Last Wednesday, Chris Linder was sworn into office as mayor of Pawnee, but he may not be allowed to serve. In 2000, Linder was convicted of a felony in Arizona for his role in a drug deal and gun battle. He served five years in prison and three years of probation.

After completing his sentence two years ago, Linder moved to Pawnee with his wife. He bought a local restaurant, volunteered with the Chamber of Commerce and as a baseball coach, and joined the First Baptist Church. He was elected mayor in April, beating out the incumbent and another former mayor. The felony became public during the campaign, but a plurality of voters believed he was the right person to lead the city anyway.

What they didn’t know was that Oklahoma law prohibits anyone convicted of a felony from holding a public office for 15 years after their sentence is completed. Linder applied for a pardon after learning about the law, but Arizona turned him down.

The problem is not unique to public officials. Oklahoma law puts up barriers to ex-felons pursuing a long list of professions, even when the job has no connection to their crime. Professions requiring a state license in Oklahoma include cosmetologists, funeral directors, athletic trainers, pawnbrokers, and marital and family therapists, among others. For all of these, a state-appointed board can deny a license to anyone with a felony conviction, regardless of what their crime was or how long ago it was committed.

Senator Harry Coates (R-Seminole) sponsored a bill last year that would have changed the restriction to only apply if the crime “substantially relates to the practice” of the profession or poses a reasonable threat to public safety. It was initially approved in both the House and Senate but in the end not taken up by the House Conference Committee.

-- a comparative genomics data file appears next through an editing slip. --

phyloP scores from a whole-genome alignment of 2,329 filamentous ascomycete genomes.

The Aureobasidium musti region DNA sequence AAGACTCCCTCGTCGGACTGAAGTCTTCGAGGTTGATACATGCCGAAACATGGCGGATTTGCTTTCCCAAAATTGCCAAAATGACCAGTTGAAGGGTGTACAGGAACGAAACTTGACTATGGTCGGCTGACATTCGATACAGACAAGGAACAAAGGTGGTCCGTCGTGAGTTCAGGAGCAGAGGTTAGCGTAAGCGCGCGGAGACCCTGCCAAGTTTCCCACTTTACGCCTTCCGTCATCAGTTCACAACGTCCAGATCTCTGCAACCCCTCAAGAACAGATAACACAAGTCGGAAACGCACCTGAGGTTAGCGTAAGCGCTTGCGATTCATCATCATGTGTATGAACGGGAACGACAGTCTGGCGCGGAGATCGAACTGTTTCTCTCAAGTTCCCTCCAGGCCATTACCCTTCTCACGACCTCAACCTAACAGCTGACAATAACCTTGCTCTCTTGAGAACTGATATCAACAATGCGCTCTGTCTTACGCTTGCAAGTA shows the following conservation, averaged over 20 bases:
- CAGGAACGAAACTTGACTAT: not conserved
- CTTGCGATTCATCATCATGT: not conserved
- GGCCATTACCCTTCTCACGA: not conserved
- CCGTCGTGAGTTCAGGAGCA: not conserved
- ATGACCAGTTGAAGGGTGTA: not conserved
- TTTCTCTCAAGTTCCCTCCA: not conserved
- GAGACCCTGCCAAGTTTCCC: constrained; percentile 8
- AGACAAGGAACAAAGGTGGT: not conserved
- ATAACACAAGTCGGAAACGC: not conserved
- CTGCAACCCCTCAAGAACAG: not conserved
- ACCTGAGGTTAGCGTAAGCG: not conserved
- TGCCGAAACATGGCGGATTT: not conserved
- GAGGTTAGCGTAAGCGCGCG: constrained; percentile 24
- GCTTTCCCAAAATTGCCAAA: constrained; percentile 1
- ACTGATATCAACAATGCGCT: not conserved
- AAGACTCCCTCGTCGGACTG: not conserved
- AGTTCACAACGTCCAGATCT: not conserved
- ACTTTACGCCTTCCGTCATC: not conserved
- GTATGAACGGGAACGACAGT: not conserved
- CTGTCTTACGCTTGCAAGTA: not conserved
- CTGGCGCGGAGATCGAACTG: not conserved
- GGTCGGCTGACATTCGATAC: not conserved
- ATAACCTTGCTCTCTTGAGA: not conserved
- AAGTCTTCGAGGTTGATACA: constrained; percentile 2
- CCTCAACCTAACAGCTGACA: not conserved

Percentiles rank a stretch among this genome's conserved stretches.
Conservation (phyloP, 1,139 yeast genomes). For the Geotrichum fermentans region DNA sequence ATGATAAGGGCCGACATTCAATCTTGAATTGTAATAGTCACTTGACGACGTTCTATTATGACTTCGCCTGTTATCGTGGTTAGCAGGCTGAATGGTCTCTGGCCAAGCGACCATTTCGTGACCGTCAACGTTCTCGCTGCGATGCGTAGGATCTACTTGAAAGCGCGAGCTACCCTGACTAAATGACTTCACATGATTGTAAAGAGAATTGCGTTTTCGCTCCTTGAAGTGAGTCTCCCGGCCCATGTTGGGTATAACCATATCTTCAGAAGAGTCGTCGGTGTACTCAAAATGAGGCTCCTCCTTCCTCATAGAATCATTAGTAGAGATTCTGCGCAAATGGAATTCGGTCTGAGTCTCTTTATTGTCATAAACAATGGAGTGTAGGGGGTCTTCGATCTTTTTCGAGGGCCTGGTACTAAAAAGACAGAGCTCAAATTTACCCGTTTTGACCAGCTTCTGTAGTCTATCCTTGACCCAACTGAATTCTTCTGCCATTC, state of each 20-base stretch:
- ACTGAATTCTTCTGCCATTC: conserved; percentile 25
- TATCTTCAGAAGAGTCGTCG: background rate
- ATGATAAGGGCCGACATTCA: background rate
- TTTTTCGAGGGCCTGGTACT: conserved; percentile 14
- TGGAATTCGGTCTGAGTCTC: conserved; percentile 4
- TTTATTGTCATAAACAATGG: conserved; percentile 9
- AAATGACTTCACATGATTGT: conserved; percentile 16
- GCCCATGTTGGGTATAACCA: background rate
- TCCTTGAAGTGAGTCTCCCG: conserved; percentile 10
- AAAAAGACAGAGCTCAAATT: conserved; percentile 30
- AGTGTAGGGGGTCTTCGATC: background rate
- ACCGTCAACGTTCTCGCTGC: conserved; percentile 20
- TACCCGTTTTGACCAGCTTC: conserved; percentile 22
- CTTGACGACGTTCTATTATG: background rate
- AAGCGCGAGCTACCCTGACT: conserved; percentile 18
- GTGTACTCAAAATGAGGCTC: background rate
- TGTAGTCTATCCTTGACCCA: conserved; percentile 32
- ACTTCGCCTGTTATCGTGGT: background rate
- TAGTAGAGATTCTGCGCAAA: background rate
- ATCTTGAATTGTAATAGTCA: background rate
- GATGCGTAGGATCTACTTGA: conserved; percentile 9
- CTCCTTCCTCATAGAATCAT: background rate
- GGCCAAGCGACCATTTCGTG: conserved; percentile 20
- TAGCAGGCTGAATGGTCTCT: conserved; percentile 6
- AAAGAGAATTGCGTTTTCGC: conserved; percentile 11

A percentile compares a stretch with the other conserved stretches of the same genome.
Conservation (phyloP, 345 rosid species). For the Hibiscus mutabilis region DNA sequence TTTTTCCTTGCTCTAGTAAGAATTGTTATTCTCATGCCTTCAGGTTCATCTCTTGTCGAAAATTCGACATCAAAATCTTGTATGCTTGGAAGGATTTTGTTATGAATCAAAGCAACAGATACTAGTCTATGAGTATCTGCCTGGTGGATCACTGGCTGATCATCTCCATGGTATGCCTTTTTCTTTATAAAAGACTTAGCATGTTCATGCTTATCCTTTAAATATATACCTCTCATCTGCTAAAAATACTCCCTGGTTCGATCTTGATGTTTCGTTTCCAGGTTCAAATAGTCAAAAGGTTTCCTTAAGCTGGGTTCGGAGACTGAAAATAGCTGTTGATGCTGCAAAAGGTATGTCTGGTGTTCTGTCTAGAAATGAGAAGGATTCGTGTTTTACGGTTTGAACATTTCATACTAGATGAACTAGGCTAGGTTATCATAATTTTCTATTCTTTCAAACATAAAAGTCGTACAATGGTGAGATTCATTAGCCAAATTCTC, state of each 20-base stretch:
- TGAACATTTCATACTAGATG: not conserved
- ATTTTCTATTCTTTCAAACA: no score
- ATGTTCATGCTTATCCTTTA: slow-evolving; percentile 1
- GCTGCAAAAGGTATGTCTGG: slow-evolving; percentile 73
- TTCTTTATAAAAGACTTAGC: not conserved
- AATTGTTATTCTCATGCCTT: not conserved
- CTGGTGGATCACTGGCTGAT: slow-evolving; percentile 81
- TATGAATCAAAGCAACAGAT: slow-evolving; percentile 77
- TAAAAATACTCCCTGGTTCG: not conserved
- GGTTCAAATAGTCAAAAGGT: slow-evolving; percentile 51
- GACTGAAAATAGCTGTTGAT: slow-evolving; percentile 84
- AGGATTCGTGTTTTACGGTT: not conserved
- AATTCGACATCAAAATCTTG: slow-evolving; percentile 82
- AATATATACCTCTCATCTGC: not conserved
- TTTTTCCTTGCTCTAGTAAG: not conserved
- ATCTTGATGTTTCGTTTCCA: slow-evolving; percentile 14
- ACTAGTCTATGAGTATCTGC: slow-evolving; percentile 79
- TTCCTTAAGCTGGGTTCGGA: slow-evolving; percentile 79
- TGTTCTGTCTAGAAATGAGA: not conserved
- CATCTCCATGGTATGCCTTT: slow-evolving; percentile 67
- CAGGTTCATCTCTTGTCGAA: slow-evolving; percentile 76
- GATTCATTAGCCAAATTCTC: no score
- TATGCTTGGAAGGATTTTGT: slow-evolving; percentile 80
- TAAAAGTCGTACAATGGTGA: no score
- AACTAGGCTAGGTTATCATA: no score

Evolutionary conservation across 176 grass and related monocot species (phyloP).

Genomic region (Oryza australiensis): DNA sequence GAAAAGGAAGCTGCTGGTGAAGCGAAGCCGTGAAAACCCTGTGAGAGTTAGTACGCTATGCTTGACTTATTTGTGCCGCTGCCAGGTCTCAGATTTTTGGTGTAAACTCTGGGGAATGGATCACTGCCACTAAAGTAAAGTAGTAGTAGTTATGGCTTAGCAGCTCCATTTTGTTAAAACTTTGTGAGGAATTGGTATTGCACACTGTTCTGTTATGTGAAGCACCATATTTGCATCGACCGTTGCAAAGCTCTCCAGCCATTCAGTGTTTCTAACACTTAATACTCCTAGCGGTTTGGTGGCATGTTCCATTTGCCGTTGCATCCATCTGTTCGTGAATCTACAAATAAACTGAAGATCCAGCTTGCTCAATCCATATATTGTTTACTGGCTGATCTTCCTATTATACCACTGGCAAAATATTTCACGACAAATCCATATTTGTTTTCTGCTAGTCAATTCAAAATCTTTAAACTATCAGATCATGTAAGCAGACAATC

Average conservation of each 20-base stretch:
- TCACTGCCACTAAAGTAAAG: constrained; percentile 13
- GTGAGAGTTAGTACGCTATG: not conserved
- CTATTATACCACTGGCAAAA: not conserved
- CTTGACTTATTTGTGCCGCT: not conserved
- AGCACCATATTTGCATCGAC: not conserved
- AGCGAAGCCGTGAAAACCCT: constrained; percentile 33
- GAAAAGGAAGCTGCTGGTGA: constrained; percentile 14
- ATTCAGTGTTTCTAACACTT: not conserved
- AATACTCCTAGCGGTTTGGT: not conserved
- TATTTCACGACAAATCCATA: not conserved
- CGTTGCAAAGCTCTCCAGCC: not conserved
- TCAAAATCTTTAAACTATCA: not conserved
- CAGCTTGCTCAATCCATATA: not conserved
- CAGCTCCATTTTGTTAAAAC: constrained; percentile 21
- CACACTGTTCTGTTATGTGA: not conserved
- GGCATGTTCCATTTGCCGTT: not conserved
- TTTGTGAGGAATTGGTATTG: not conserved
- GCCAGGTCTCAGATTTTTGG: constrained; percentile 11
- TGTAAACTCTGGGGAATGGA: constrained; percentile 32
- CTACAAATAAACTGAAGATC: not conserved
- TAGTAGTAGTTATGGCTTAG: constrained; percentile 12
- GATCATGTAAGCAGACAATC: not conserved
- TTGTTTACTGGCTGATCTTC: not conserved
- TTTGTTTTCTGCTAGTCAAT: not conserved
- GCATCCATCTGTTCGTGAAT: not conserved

Even for jobs not restricted by the state, the situation is little better. An investigation by the National Employment Law Project found numerous companies applying blanket exclusions against workers with a criminal history.

Oklahomans are especially affected since our state has one of the highest incarceration rates in the nation, and 8.5 percent of all Oklahomans have a felony conviction. Rev. Tony Zahn, executive director of the The Education and Employment Ministry (TEEM),  said the need for jobs among ex-felons is so great that even felon-friendly employers “don’t necessarily like to be included on a felon-friendly list,” because they will be inundated with applicants.

This is counterproductive for several reasons. First, if a person commits a crime and completes their full sentence, we should want them to find a way to support themselves and rejoin society. They will be less likely to re-offend and more able to contribute their talents to the economy. Just as it is undemocratic to not allow the voters of Pawnee their choice for mayor, it is contrary to free markets to prevent a qualified person who is not a threat to public safety from taking a job.

It is also counter to a rational justice system, where punishments should fit the crime. A blanket prohibition makes no distinction between someone sentenced to three years or thirty. As Julie DelCour wrote in The Tulsa World, “is it fair to exclude an applicant from being hired to work, say, the airline ticket counter because he or she was convicted of shoplifting at 18?”

We made good progress this year with some initial corrections reforms, and House Speaker Kris Steele says that “this is only the first step.” As we consider those next steps, giving ex-felons a fair chance at decent jobs should be high on the list.